Chief Executive Officers (CEOs) whose companies grab foreign land to exploit its natural resources without benefitting local inhabitants will in the future stand trial at the International Criminal Court as environment criminals, the UK-based Independent reported this week.
Thousands of poor people in countries such as the Democratic Republic of Congo, Angola, Nigeria and Brazil have been chased away from their land and cut off from their livelihood after foreign companies took away their land – with the complicity of the state – and left them homeless, hungry, depressed and on the brink of death.
The process has seen thousands of hectares of rainforests razed, agricultural land seized, rivers and lakes that these populations have been depending on for water and livelihood poisoned, among others.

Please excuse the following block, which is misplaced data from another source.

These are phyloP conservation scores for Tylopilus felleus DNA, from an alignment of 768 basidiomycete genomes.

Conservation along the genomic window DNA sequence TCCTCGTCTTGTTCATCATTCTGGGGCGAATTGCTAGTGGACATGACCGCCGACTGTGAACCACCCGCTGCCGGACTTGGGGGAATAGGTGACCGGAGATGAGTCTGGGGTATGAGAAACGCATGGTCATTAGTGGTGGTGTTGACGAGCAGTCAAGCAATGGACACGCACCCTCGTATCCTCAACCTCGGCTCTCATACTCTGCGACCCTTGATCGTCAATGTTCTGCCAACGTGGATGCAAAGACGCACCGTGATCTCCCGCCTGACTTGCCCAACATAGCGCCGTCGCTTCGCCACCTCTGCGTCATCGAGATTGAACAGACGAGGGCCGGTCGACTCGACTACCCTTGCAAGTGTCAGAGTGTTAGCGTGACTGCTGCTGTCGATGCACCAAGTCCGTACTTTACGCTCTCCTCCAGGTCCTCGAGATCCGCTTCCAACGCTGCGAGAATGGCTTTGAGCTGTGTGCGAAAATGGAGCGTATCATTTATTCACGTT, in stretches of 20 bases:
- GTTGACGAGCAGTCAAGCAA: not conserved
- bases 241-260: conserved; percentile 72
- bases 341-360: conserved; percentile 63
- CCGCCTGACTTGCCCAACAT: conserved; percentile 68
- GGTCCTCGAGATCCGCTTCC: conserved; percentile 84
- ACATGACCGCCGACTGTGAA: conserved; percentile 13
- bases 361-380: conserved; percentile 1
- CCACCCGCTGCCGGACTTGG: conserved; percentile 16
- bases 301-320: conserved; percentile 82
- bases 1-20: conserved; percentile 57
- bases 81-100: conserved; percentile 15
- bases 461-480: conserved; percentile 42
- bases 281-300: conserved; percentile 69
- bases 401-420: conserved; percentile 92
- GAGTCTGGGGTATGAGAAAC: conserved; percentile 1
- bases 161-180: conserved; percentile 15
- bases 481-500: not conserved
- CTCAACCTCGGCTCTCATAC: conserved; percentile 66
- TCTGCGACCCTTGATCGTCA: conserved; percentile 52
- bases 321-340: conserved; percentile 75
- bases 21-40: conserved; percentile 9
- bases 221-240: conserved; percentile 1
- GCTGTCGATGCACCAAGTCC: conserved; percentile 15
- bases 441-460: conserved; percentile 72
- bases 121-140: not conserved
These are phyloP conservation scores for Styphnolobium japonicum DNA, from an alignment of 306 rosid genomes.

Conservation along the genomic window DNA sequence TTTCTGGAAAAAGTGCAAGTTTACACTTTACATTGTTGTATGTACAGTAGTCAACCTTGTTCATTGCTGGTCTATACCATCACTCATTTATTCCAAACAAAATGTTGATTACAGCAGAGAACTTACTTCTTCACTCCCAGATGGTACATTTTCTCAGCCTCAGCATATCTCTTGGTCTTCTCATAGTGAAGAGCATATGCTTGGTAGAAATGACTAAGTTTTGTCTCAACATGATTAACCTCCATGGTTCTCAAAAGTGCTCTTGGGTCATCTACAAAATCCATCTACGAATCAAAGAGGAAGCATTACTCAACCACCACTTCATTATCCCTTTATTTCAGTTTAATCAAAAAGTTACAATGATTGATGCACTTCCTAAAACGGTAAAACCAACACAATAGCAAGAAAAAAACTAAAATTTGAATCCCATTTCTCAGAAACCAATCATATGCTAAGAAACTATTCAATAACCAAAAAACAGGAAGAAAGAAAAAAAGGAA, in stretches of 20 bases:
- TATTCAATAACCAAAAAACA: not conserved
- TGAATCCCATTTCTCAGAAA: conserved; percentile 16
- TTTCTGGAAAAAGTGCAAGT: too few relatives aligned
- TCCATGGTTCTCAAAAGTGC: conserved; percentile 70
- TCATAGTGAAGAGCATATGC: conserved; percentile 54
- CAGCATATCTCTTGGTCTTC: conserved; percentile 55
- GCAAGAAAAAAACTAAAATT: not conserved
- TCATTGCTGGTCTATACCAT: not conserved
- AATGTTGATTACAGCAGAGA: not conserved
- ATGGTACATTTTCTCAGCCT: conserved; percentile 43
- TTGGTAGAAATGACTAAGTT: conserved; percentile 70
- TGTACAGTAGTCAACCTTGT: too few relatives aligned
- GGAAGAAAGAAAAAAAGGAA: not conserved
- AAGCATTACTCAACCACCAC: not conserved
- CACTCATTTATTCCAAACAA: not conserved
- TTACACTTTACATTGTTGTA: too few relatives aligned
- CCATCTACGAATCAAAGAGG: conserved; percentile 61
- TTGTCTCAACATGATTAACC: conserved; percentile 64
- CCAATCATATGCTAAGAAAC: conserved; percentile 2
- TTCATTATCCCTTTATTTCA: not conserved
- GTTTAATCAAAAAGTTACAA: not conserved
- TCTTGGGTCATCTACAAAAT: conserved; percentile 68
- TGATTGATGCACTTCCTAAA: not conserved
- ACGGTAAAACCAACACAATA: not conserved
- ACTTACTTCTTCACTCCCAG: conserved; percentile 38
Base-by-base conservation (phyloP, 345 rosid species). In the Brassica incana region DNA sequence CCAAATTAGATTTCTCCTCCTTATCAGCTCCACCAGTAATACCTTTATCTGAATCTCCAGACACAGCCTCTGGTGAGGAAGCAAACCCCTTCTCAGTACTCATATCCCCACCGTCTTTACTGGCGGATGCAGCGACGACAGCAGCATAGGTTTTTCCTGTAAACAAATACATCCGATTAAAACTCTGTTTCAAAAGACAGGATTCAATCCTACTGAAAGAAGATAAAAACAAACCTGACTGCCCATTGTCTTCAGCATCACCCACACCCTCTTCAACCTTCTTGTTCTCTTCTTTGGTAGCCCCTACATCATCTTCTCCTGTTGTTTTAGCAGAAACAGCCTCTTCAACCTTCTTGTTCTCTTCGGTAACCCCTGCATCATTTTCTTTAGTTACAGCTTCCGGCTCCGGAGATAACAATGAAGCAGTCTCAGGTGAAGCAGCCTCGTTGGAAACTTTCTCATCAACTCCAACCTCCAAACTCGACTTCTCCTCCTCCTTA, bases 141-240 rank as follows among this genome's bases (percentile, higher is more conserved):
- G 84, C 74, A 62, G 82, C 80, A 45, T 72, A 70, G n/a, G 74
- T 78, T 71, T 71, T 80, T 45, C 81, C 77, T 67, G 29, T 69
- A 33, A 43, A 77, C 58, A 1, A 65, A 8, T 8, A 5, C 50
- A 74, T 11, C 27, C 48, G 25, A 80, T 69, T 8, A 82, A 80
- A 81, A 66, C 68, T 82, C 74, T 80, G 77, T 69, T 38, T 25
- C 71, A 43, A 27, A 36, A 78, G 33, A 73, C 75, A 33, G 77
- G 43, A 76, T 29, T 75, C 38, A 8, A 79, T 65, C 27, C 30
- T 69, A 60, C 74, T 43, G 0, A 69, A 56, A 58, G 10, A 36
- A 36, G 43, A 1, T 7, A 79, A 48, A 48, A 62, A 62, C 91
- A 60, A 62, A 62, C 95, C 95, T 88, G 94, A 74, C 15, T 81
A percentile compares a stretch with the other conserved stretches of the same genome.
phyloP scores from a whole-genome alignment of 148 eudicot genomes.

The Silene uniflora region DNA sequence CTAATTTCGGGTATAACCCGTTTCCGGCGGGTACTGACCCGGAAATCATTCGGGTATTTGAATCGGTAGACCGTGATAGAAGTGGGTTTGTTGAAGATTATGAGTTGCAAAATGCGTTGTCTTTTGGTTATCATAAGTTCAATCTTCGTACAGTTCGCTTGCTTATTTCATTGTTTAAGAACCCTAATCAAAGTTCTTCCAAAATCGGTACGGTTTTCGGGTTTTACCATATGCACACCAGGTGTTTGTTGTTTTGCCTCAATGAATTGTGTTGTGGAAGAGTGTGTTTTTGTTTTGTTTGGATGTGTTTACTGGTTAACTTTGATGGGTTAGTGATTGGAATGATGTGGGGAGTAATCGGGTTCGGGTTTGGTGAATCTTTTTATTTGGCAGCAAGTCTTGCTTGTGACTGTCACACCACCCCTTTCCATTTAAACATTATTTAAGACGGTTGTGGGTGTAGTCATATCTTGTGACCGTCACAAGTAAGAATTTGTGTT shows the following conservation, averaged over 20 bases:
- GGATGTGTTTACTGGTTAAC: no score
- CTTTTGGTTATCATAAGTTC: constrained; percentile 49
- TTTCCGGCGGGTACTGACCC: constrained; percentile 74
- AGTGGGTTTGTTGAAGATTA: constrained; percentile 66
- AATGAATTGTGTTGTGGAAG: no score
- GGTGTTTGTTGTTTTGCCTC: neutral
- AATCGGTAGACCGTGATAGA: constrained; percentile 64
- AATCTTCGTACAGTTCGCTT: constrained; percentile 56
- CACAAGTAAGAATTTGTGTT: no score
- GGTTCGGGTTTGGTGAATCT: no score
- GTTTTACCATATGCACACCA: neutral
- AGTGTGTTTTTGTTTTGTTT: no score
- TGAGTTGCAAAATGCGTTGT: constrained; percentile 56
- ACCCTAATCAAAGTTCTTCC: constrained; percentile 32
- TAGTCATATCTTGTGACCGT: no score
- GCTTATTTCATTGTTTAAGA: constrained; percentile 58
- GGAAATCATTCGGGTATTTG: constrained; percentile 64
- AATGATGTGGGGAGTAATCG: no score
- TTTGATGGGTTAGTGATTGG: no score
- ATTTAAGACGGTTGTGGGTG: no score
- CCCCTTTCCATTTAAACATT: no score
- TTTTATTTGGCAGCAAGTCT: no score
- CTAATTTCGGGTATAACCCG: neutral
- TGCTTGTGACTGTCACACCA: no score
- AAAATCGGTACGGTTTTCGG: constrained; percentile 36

Now, the ICC is coming to the rescue of these people who feel powerless in the face of rich multinationals which team up with corrupt state officials.
The move could reshape how business is done in developing countries, the Independent said.
“Chasing communities off their land and trashing the environment has become an accepted way of doing business in many resource-rich yet cash-poor countries,” Gillian Caldwell, Executive Director at Global Witness, was quoted by the Independent as saying.
“The ICC announcement sends a powerful message that the terrible impacts of land grabbing and environmental destruction have been acknowledged at the highest level of criminal justice,” Caldwell, whose NGO that has been urging the ICC to investigate the issue, said.